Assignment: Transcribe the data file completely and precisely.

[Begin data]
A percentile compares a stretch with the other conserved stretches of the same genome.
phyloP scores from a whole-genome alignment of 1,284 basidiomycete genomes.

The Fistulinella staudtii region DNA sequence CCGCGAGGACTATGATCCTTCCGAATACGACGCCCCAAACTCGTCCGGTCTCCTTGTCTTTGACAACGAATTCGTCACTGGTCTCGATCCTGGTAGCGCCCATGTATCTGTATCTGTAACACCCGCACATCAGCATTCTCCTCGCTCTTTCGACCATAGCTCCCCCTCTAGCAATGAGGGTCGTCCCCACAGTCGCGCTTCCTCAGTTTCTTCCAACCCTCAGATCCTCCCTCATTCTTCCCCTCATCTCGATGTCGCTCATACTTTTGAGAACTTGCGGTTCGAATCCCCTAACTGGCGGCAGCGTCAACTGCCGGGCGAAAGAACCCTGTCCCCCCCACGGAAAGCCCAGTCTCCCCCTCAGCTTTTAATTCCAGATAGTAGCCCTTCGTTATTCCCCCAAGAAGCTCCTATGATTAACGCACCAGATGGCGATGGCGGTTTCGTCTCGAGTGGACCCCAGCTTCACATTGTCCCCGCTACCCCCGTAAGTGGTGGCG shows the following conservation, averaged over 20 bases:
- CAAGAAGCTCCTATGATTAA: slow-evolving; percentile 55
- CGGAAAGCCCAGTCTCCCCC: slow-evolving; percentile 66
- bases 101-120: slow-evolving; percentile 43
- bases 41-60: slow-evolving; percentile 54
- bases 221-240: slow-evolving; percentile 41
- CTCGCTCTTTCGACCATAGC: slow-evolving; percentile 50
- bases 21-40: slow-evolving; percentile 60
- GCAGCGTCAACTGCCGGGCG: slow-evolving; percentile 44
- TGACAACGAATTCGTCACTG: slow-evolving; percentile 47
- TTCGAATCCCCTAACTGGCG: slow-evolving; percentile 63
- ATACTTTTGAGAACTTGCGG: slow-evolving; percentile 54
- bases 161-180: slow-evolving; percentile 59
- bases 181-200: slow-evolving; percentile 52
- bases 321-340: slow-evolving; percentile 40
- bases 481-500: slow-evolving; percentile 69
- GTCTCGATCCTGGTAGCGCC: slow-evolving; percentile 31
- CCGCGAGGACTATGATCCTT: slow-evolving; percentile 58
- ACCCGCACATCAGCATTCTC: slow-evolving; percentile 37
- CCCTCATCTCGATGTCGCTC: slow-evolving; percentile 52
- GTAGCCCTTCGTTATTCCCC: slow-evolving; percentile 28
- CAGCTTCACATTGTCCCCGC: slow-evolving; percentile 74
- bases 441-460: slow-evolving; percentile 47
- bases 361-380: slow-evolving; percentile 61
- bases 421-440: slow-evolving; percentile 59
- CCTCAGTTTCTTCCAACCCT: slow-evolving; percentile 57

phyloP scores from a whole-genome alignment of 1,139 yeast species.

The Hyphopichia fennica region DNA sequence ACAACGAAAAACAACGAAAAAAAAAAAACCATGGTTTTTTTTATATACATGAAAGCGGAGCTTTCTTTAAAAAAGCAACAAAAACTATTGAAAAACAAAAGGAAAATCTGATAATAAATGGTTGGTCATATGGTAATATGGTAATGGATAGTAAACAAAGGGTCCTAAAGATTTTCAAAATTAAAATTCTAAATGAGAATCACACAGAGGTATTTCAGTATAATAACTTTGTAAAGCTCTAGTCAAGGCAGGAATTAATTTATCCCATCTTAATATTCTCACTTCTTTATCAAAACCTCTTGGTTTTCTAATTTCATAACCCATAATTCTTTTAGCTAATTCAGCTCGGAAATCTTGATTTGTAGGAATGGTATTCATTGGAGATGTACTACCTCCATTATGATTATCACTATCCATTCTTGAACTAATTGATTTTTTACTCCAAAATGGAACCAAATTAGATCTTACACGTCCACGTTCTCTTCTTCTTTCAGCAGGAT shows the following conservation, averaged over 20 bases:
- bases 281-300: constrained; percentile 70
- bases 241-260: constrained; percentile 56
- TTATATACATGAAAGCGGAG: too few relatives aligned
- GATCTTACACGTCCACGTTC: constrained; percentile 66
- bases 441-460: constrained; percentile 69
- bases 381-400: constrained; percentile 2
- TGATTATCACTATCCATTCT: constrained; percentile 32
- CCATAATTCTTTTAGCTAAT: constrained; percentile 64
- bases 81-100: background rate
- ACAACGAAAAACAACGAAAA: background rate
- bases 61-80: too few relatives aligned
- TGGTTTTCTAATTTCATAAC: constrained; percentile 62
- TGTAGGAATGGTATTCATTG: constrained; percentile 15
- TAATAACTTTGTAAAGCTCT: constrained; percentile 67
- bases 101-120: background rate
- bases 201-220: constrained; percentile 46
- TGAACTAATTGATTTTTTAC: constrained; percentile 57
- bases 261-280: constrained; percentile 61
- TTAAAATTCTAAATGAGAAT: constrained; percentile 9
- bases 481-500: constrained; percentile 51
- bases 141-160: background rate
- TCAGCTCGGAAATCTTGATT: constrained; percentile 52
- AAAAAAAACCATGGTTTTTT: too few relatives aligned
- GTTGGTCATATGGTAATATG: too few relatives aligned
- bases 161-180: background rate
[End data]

A percentile compares a stretch with the other conserved stretches of the same genome.
phyloP scores from a whole-genome alignment of 1,284 basidiomycete genomes.

The Fistulinella staudtii region DNA sequence CCGCGAGGACTATGATCCTTCCGAATACGACGCCCCAAACTCGTCCGGTCTCCTTGTCTTTGACAACGAATTCGTCACTGGTCTCGATCCTGGTAGCGCCCATGTATCTGTATCTGTAACACCCGCACATCAGCATTCTCCTCGCTCTTTCGACCATAGCTCCCCCTCTAGCAATGAGGGTCGTCCCCACAGTCGCGCTTCCTCAGTTTCTTCCAACCCTCAGATCCTCCCTCATTCTTCCCCTCATCTCGATGTCGCTCATACTTTTGAGAACTTGCGGTTCGAATCCCCTAACTGGCGGCAGCGTCAACTGCCGGGCGAAAGAACCCTGTCCCCCCCACGGAAAGCCCAGTCTCCCCCTCAGCTTTTAATTCCAGATAGTAGCCCTTCGTTATTCCCCCAAGAAGCTCCTATGATTAACGCACCAGATGGCGATGGCGGTTTCGTCTCGAGTGGACCCCAGCTTCACATTGTCCCCGCTACCCCCGTAAGTGGTGGCG shows the following conservation, averaged over 20 bases:
- CAAGAAGCTCCTATGATTAA: slow-evolving; percentile 55
- CGGAAAGCCCAGTCTCCCCC: slow-evolving; percentile 66
- bases 101-120: slow-evolving; percentile 43
- bases 41-60: slow-evolving; percentile 54
- bases 221-240: slow-evolving; percentile 41
- CTCGCTCTTTCGACCATAGC: slow-evolving; percentile 50
- bases 21-40: slow-evolving; percentile 60
- GCAGCGTCAACTGCCGGGCG: slow-evolving; percentile 44
- TGACAACGAATTCGTCACTG: slow-evolving; percentile 47
- TTCGAATCCCCTAACTGGCG: slow-evolving; percentile 63
- ATACTTTTGAGAACTTGCGG: slow-evolving; percentile 54
- bases 161-180: slow-evolving; percentile 59
- bases 181-200: slow-evolving; percentile 52
- bases 321-340: slow-evolving; percentile 40
- bases 481-500: slow-evolving; percentile 69
- GTCTCGATCCTGGTAGCGCC: slow-evolving; percentile 31
- CCGCGAGGACTATGATCCTT: slow-evolving; percentile 58
- ACCCGCACATCAGCATTCTC: slow-evolving; percentile 37
- CCCTCATCTCGATGTCGCTC: slow-evolving; percentile 52
- GTAGCCCTTCGTTATTCCCC: slow-evolving; percentile 28
- CAGCTTCACATTGTCCCCGC: slow-evolving; percentile 74
- bases 441-460: slow-evolving; percentile 47
- bases 361-380: slow-evolving; percentile 61
- bases 421-440: slow-evolving; percentile 59
- CCTCAGTTTCTTCCAACCCT: slow-evolving; percentile 57

phyloP scores from a whole-genome alignment of 1,139 yeast species.

The Hyphopichia fennica region DNA sequence ACAACGAAAAACAACGAAAAAAAAAAAACCATGGTTTTTTTTATATACATGAAAGCGGAGCTTTCTTTAAAAAAGCAACAAAAACTATTGAAAAACAAAAGGAAAATCTGATAATAAATGGTTGGTCATATGGTAATATGGTAATGGATAGTAAACAAAGGGTCCTAAAGATTTTCAAAATTAAAATTCTAAATGAGAATCACACAGAGGTATTTCAGTATAATAACTTTGTAAAGCTCTAGTCAAGGCAGGAATTAATTTATCCCATCTTAATATTCTCACTTCTTTATCAAAACCTCTTGGTTTTCTAATTTCATAACCCATAATTCTTTTAGCTAATTCAGCTCGGAAATCTTGATTTGTAGGAATGGTATTCATTGGAGATGTACTACCTCCATTATGATTATCACTATCCATTCTTGAACTAATTGATTTTTTACTCCAAAATGGAACCAAATTAGATCTTACACGTCCACGTTCTCTTCTTCTTTCAGCAGGAT shows the following conservation, averaged over 20 bases:
- bases 281-300: constrained; percentile 70
- bases 241-260: constrained; percentile 56
- TTATATACATGAAAGCGGAG: too few relatives aligned
- GATCTTACACGTCCACGTTC: constrained; percentile 66
- bases 441-460: constrained; percentile 69
- bases 381-400: constrained; percentile 2
- TGATTATCACTATCCATTCT: constrained; percentile 32
- CCATAATTCTTTTAGCTAAT: constrained; percentile 64
- bases 81-100: background rate
- ACAACGAAAAACAACGAAAA: background rate
- bases 61-80: too few relatives aligned
- TGGTTTTCTAATTTCATAAC: constrained; percentile 62
- TGTAGGAATGGTATTCATTG: constrained; percentile 15
- TAATAACTTTGTAAAGCTCT: constrained; percentile 67
- bases 101-120: background rate
- bases 201-220: constrained; percentile 46
- TGAACTAATTGATTTTTTAC: constrained; percentile 57
- bases 261-280: constrained; percentile 61
- TTAAAATTCTAAATGAGAAT: constrained; percentile 9
- bases 481-500: constrained; percentile 51
- bases 141-160: background rate
- TCAGCTCGGAAATCTTGATT: constrained; percentile 52
- AAAAAAAACCATGGTTTTTT: too few relatives aligned
- GTTGGTCATATGGTAATATG: too few relatives aligned
- bases 161-180: background rate